Preparing for your appointmentBy Mayo Clinic staff
You're likely to start by seeing your family doctor or a general practitioner. However, in many cases when you call to set up an appointment, you may be referred to a skin disease specialist (dermatologist).
It's a good idea to prepare for your appointment. Here's some information to help you.
What you can do
Preparing a list of questions will help you make the most of your appointment time. For rosacea, some basic questions to ask your doctor include:
- What might be causing the signs and symptoms?
- Do I need tests to confirm the diagnosis?
- What is the best course of action?
- Is this condition temporary or chronic?
- Is there a generic alternative to the medicine you're prescribing?
- I have other medical problems; how can I manage them together?
- Can I wait to see if the condition resolves on its own?
- What are the alternatives to the approach that you're suggesting?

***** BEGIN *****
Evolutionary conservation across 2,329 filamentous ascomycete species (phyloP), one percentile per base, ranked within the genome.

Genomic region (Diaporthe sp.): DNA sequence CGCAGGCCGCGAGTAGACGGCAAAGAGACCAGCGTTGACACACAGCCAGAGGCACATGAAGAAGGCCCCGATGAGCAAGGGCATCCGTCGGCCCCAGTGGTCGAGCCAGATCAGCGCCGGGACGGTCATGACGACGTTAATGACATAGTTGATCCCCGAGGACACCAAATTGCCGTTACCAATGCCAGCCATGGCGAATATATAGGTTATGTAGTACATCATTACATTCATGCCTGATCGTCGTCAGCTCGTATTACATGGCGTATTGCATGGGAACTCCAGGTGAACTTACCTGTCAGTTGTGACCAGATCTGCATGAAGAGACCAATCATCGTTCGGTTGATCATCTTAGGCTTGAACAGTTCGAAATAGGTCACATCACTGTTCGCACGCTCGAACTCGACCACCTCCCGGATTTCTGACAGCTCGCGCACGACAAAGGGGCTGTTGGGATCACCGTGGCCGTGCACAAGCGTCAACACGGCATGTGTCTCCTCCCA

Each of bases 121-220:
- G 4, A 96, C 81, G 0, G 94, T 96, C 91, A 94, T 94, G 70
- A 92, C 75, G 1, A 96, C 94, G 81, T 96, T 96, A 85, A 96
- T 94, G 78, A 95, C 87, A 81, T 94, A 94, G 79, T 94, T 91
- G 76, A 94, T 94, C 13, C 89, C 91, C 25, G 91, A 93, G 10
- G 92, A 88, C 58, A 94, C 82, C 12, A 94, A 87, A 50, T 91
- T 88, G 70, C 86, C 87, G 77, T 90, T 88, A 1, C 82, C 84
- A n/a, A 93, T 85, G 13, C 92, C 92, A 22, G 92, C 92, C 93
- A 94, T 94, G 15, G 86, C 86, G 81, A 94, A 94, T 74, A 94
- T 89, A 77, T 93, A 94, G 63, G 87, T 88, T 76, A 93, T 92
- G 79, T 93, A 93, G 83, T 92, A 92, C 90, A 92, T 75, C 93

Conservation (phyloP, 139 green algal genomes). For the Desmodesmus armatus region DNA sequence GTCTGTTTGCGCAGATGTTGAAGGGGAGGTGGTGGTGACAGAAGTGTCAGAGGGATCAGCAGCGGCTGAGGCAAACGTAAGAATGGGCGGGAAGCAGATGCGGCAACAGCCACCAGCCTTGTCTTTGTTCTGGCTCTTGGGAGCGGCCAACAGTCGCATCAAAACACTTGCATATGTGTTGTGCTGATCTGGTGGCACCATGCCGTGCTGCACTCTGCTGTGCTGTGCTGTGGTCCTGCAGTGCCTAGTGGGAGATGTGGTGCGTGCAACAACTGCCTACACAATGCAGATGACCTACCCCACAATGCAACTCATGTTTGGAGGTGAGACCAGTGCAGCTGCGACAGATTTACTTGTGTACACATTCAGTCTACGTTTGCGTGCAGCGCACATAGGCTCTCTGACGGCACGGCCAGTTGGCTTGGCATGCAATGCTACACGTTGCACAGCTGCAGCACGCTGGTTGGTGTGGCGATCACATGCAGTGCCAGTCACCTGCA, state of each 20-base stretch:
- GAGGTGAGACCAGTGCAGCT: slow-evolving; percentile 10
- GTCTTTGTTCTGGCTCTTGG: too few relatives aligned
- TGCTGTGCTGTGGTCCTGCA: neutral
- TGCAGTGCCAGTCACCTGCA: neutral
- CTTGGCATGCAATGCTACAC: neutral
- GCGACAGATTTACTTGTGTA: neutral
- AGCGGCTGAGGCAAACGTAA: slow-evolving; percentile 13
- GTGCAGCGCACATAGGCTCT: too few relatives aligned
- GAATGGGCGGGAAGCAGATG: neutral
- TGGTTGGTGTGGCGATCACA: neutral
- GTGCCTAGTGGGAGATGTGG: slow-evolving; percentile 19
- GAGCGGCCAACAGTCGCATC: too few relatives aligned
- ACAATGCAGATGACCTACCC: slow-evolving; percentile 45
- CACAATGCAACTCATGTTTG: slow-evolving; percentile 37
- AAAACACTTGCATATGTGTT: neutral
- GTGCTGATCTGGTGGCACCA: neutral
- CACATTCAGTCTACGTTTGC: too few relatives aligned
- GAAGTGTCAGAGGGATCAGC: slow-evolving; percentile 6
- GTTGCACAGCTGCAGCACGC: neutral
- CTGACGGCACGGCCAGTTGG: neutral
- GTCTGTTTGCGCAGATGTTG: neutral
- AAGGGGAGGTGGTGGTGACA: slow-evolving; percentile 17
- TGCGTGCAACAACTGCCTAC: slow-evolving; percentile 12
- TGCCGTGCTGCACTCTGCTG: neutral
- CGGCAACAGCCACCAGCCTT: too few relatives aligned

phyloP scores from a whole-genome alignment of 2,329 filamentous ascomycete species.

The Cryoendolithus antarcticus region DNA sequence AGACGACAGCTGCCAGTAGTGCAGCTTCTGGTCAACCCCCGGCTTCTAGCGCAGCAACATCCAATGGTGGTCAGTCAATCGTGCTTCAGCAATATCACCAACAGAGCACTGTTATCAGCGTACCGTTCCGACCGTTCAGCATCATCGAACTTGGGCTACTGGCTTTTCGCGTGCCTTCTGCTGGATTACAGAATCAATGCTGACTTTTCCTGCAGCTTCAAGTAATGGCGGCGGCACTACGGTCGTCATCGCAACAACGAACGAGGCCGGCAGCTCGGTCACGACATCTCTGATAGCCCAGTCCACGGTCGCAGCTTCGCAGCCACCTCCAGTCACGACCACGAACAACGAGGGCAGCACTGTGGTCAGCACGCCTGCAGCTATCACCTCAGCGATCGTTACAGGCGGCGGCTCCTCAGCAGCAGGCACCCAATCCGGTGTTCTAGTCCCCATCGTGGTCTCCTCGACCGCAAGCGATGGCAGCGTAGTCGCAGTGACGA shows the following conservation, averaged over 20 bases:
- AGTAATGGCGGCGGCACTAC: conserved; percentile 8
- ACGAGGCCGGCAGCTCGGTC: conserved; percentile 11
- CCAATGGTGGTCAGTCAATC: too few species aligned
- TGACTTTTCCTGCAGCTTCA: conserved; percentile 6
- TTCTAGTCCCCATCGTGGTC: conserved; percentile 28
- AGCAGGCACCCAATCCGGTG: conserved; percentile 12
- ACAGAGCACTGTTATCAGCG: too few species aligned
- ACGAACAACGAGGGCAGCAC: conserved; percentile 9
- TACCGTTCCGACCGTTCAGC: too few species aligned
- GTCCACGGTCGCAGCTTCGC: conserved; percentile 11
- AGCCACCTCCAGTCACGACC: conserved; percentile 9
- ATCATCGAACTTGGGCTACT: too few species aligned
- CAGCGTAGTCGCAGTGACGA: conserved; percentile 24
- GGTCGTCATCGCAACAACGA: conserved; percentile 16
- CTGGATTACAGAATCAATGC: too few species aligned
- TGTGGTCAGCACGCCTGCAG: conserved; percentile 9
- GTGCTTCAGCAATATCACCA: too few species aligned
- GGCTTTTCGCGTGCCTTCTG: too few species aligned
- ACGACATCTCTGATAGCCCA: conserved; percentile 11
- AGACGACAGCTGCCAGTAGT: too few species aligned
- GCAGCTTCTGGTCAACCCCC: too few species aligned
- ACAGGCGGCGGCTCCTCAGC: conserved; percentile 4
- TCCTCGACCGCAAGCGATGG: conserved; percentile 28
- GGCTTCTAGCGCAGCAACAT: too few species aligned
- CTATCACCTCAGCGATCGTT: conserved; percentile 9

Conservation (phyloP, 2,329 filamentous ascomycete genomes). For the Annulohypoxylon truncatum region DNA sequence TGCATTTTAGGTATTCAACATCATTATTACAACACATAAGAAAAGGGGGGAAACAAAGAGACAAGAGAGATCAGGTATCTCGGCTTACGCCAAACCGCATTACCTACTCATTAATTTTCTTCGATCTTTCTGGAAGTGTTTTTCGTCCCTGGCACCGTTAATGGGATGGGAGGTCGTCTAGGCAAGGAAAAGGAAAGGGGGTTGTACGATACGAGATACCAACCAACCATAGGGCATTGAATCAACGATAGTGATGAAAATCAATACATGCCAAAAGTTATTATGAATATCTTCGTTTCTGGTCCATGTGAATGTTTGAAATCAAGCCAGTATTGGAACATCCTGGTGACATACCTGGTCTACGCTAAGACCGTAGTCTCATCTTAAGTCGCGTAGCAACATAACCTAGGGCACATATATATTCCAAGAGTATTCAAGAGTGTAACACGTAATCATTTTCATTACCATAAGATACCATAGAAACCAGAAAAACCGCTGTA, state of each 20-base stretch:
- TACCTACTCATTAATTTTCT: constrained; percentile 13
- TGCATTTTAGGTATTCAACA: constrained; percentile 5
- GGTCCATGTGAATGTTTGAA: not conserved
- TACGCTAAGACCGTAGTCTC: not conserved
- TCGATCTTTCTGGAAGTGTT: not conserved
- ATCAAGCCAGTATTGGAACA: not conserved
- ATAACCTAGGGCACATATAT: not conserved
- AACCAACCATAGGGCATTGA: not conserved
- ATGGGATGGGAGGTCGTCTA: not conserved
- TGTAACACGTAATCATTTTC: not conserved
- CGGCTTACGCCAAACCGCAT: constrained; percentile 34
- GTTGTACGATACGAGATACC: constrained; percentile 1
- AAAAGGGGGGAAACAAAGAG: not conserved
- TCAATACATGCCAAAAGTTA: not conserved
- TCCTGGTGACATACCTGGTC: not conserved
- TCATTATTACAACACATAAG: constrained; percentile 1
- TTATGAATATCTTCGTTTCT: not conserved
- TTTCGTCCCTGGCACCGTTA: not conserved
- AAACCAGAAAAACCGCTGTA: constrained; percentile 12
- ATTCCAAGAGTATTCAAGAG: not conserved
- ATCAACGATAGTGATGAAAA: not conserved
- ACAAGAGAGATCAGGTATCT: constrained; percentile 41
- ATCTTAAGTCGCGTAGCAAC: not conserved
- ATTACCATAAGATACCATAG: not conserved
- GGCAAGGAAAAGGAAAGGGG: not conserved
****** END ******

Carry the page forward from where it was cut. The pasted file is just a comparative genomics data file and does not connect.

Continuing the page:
- What skin care routines do you recommend I use?
Don't hesitate to ask any other questions that come up during your appointment.
What to expect from your doctor
Your doctor is likely to ask you several questions, including:
- When did you begin experiencing symptoms?
- How often do you experience these symptoms?
- Have your symptoms been continuous or occasional?
- What, if anything, seems to improve your symptoms?
- What, if anything, appears to trigger or worsen your symptoms?
- Goldstein BG, et al. Rosacea. http://www.uptodate.com/home/index.html. Accessed Sept. 7, 2010.
- What is rosacea? National Institute of Arthritis and Musculoskeletal and Skin Diseases. http://www.niams.nih.gov/Health_Info/Rosacea/rosacea_ff.pdf. Accessed Sept. 21, 2010.
- Rosacea. American Academy of Dermatology. http://www.aad.org/public/publications/pamphlets/common_rosacea.html. Accessed Sept. 21, 2010.
- Information for patients. The National Rosacea Society. http://www.rosacea.org/patients/faq.php. Accessed Sept. 23, 2010.